Rather than recite facts from the texts, here are thoughts on the viticultural and winemaking aspects of Rutherglen fortified wines from speaking with winemakers and producers in the region in April.  Sadly for likely cost of my MW studies, it seems this is a vastly more efficient way of extracting information.  So then, getting stuck into things, muscadelle and muscat are both raisined on the vine and picked very late.  This year, for example, harvest for some was still going on in late April.  Muscat (a reddish/brown coloured grape) normally comes in a bit earlier than the muscadelle (which is a white grape).  Muscats become more like raisins on the vine, and the muscadelles more like sultanas.  Once out of the vineyard, fermentation takes place on skins in stainless steel to around 2-3% abv, the raisins are pressed out and then the fermenting must fortified by the addition of 96% grape spirit.  The spirit usually comes from Tarac in South Australia, who are regarded as producing high quality pure spirit that does not impart flavour into the wine.  Once fortified, the finished wine sits around 17-18% alcohol, with over 250 grams per litre of residual sugar.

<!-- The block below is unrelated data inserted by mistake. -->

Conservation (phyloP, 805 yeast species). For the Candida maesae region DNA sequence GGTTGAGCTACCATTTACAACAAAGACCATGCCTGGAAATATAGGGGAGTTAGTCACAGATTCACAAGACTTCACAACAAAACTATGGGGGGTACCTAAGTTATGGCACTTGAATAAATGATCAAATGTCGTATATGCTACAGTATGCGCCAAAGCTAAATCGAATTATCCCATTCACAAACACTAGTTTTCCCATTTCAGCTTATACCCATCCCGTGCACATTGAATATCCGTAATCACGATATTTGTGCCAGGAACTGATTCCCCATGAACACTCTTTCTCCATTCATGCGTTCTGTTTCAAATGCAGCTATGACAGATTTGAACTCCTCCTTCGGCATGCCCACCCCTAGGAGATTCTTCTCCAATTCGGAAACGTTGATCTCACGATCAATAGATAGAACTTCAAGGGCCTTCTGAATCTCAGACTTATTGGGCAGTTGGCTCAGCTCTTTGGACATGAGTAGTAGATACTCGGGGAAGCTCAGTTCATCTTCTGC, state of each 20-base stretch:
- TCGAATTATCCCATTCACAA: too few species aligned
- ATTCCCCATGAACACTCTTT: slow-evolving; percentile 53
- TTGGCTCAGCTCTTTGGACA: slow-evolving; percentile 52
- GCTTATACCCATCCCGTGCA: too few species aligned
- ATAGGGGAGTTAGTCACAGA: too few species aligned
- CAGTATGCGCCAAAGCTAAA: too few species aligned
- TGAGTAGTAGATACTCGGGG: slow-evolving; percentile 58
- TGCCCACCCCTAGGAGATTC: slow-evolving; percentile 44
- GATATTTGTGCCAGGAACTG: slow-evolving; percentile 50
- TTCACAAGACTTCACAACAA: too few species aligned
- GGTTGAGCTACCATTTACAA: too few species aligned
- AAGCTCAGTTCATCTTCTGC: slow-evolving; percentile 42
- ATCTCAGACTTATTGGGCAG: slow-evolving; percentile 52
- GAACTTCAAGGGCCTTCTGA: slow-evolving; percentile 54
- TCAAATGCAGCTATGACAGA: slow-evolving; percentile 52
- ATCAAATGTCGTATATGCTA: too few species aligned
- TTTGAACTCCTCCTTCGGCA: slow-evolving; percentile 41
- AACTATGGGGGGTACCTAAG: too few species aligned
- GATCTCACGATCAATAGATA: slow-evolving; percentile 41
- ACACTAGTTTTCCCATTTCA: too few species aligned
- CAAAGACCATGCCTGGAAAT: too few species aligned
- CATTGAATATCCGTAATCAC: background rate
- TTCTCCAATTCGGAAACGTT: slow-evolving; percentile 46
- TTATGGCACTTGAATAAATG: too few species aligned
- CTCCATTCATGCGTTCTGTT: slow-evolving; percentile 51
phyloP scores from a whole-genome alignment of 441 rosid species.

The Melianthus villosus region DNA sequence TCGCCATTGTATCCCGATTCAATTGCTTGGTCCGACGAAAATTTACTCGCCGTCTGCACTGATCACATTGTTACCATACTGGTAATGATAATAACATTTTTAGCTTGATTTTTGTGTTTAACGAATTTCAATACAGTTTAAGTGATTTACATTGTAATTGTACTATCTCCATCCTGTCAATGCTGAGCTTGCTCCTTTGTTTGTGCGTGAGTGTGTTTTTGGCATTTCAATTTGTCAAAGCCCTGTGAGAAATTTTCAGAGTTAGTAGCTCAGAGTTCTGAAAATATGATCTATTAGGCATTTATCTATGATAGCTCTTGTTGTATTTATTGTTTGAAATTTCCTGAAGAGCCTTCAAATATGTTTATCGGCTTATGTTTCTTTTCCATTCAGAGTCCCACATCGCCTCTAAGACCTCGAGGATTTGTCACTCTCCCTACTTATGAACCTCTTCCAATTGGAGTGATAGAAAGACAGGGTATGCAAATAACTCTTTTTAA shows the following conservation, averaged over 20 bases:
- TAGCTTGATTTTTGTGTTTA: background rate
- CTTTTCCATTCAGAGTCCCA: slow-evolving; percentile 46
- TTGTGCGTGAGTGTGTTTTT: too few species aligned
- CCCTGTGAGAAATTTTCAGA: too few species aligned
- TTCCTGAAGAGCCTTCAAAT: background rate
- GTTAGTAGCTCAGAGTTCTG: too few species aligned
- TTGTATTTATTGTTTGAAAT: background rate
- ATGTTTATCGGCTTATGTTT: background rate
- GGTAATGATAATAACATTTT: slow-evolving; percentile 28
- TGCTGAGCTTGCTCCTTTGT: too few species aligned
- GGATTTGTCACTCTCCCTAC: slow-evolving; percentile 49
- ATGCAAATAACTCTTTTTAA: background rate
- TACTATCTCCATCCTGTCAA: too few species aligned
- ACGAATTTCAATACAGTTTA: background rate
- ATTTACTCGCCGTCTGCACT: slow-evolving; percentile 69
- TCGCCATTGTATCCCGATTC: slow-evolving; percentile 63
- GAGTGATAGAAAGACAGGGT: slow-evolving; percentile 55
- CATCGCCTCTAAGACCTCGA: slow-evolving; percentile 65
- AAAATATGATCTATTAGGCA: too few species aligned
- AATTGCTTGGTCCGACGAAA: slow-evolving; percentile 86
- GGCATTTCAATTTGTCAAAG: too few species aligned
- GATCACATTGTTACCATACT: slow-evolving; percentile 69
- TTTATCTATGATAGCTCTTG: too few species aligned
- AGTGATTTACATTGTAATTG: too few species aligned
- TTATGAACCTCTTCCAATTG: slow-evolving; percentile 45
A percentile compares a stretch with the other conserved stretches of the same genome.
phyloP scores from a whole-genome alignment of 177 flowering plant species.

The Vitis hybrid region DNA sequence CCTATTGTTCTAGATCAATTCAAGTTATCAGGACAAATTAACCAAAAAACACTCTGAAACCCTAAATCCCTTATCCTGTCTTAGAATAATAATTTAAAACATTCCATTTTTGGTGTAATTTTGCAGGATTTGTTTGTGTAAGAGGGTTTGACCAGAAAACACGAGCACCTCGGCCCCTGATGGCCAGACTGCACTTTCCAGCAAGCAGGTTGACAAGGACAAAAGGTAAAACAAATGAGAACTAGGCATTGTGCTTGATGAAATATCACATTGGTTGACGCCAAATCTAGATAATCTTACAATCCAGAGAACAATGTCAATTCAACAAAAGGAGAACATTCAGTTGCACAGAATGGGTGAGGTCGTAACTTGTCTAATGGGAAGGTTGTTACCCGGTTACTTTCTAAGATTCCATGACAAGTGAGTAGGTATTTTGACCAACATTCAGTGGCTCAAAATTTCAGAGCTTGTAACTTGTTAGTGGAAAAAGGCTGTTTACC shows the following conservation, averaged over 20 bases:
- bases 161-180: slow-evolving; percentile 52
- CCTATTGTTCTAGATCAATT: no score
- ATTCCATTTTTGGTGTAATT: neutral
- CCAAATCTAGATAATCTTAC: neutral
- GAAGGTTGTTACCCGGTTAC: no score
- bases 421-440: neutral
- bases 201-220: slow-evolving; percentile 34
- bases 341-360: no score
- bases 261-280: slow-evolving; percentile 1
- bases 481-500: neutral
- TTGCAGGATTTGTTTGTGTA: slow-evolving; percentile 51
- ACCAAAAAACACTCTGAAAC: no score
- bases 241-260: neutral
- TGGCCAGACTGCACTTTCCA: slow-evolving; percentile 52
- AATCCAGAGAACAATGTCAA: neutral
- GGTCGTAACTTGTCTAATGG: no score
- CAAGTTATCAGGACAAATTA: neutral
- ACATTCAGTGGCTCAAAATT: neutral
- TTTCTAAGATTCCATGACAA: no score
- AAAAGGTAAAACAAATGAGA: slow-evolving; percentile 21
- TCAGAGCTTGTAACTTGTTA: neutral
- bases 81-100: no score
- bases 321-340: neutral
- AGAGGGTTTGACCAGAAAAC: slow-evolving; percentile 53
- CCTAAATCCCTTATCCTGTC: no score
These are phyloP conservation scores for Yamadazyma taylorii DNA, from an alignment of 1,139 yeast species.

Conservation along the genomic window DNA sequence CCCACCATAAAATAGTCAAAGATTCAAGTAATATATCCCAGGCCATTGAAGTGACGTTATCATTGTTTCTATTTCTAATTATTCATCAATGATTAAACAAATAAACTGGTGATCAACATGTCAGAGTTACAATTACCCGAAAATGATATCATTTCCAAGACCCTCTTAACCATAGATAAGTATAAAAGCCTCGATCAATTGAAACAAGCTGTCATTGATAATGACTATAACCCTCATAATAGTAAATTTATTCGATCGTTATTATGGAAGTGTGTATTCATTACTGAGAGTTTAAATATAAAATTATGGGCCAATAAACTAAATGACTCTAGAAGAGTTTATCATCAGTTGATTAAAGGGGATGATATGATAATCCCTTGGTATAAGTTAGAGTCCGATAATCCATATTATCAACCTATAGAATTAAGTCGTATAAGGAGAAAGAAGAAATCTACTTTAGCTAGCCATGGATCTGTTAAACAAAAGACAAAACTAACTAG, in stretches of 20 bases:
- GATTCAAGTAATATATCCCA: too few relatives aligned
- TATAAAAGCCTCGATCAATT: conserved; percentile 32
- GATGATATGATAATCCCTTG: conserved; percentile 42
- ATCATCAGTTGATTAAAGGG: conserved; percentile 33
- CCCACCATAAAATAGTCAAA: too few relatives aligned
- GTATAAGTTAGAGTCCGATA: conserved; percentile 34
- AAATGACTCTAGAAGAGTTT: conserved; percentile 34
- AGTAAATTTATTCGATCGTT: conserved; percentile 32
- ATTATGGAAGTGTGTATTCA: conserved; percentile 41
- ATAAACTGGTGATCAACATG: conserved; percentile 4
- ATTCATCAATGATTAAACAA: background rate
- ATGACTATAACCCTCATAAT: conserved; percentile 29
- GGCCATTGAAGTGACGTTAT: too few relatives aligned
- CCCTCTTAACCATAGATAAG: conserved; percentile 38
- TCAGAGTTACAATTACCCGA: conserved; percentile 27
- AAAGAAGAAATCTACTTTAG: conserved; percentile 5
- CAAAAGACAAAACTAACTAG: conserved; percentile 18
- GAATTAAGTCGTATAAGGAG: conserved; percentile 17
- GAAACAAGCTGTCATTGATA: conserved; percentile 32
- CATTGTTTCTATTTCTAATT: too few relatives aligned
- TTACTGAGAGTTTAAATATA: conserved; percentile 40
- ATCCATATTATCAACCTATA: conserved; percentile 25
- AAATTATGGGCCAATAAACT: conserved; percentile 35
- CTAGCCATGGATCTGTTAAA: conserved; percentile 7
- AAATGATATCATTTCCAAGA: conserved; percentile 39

The wines then go into a wood maturation process.  Barrel sizes vary from very small to very large and it seems there is no one agreed style.  Chris Pfeiffer of Pfeiffer Wines for example does not favour overt wood influences, but with ageing taking place over such long periods, it seems inevitable that practices vary.  Blending takes place using a modified solera system, with the extent of topups depending on the style of the producer.  The ageing process takes an awfully long time, and contributes to loss of water and some alcohol too, which concentrates the wines in barrel.  Around 2.5-3% is lost each year.  Oxidative reactions caramelise the wine and the PHs can be high.  In terms of generalities, raisin and roses are seen in the muscats, and treacle in the topaques.  In older wines, mocha and caramel is seen in the muscats, and more butterscotch in the topaques.  In terms of producer styles, Buller, Chamber and Morris are at the bigger end of the scale, while All Saints, Campbells and Pfeiffer are lighter and more elegant.  Stanton & Kileen is in the centre, towards the bigger group.